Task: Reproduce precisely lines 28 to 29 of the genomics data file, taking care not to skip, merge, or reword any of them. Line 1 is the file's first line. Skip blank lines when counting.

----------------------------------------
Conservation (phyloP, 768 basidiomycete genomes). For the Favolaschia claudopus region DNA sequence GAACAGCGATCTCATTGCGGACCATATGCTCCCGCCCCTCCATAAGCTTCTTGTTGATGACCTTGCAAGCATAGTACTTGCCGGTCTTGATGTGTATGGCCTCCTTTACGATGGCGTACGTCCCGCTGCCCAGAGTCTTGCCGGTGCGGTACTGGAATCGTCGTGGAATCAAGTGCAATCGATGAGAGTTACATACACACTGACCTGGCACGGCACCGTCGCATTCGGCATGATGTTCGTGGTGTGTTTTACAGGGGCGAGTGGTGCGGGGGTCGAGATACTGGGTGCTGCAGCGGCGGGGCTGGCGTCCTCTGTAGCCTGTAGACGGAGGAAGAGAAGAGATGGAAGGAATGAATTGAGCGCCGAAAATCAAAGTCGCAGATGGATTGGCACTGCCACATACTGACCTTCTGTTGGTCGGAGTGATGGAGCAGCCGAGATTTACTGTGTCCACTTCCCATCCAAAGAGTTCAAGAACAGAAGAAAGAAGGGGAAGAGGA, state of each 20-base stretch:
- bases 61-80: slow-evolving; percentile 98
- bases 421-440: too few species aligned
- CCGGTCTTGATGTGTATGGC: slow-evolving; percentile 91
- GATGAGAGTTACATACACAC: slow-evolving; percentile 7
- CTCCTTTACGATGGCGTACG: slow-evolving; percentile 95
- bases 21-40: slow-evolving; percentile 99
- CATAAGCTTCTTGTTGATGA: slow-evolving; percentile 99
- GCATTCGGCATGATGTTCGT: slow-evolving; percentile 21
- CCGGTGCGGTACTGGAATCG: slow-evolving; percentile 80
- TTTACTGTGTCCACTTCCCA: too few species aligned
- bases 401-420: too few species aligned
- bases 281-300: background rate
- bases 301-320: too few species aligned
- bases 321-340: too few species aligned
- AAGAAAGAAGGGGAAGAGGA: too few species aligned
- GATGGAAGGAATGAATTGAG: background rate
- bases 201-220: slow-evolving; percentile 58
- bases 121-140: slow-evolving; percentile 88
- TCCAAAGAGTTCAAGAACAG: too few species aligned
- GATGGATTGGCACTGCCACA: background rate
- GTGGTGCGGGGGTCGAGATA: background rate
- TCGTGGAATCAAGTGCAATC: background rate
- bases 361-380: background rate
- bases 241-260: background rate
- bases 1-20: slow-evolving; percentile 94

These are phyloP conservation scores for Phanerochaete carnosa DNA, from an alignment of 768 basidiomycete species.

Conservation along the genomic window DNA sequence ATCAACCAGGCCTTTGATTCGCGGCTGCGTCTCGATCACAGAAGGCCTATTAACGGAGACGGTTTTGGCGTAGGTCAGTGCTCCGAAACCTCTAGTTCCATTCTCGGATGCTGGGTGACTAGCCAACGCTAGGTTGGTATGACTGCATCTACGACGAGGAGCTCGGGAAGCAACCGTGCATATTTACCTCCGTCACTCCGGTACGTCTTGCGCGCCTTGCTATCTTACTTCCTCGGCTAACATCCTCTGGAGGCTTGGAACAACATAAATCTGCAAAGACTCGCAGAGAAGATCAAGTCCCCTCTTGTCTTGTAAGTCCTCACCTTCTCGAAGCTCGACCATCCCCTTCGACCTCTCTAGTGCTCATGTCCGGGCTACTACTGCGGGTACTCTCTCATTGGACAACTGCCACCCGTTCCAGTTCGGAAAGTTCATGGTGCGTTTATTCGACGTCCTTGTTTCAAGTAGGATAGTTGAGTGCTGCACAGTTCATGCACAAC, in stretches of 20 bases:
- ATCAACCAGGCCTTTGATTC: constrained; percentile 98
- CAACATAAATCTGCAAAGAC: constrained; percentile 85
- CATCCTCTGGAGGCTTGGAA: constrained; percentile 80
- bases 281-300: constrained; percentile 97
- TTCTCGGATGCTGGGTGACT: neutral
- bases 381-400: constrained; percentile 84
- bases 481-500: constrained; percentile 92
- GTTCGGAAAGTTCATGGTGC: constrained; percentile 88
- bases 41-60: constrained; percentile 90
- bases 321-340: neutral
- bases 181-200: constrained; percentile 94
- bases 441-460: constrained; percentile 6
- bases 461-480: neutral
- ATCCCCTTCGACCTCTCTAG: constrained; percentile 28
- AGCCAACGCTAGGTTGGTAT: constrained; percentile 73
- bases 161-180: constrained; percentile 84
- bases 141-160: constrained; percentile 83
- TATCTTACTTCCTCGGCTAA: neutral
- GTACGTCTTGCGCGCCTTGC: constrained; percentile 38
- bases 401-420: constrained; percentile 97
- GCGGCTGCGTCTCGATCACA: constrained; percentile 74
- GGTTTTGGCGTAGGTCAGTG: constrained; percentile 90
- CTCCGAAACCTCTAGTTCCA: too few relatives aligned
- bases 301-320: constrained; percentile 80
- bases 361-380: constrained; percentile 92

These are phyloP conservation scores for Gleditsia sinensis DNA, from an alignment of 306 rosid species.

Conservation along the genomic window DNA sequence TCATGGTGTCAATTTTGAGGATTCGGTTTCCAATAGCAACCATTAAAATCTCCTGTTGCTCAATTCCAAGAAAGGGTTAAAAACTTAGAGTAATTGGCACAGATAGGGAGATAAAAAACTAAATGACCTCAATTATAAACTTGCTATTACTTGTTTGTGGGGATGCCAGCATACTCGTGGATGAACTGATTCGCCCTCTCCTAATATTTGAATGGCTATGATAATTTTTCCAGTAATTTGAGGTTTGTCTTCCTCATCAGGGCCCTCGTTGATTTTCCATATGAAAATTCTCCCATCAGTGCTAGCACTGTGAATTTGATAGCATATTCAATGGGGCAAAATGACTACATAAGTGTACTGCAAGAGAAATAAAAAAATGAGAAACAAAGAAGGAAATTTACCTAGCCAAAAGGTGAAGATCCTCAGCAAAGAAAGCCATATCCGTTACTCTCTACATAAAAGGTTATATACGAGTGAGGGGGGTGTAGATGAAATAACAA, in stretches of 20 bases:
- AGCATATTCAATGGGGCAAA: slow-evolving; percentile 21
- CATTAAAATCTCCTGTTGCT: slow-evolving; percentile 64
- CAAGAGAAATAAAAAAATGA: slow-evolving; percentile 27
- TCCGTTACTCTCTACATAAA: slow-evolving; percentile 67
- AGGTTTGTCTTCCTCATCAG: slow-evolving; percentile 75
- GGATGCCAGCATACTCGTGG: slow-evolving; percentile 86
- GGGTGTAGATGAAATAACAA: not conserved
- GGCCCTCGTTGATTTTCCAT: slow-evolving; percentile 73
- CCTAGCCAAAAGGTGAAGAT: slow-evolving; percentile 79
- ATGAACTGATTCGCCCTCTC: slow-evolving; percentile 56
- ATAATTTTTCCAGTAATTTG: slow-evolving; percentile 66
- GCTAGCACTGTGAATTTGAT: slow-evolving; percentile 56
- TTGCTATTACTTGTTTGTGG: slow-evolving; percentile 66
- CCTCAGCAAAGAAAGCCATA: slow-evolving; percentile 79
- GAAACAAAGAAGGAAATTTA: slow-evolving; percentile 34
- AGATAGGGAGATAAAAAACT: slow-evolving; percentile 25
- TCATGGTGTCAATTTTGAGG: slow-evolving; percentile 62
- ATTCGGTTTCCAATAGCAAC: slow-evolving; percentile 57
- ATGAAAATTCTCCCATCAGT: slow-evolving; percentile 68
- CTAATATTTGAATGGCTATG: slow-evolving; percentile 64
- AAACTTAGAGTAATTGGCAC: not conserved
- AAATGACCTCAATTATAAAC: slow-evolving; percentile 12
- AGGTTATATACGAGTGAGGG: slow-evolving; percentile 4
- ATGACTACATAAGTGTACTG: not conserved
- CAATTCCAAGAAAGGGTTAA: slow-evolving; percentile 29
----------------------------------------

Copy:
Conservation along the genomic window DNA sequence ATCAACCAGGCCTTTGATTCGCGGCTGCGTCTCGATCACAGAAGGCCTATTAACGGAGACGGTTTTGGCGTAGGTCAGTGCTCCGAAACCTCTAGTTCCATTCTCGGATGCTGGGTGACTAGCCAACGCTAGGTTGGTATGACTGCATCTACGACGAGGAGCTCGGGAAGCAACCGTGCATATTTACCTCCGTCACTCCGGTACGTCTTGCGCGCCTTGCTATCTTACTTCCTCGGCTAACATCCTCTGGAGGCTTGGAACAACATAAATCTGCAAAGACTCGCAGAGAAGATCAAGTCCCCTCTTGTCTTGTAAGTCCTCACCTTCTCGAAGCTCGACCATCCCCTTCGACCTCTCTAGTGCTCATGTCCGGGCTACTACTGCGGGTACTCTCTCATTGGACAACTGCCACCCGTTCCAGTTCGGAAAGTTCATGGTGCGTTTATTCGACGTCCTTGTTTCAAGTAGGATAGTTGAGTGCTGCACAGTTCATGCACAAC, in stretches of 20 bases:
- ATCAACCAGGCCTTTGATTC: constrained; percentile 98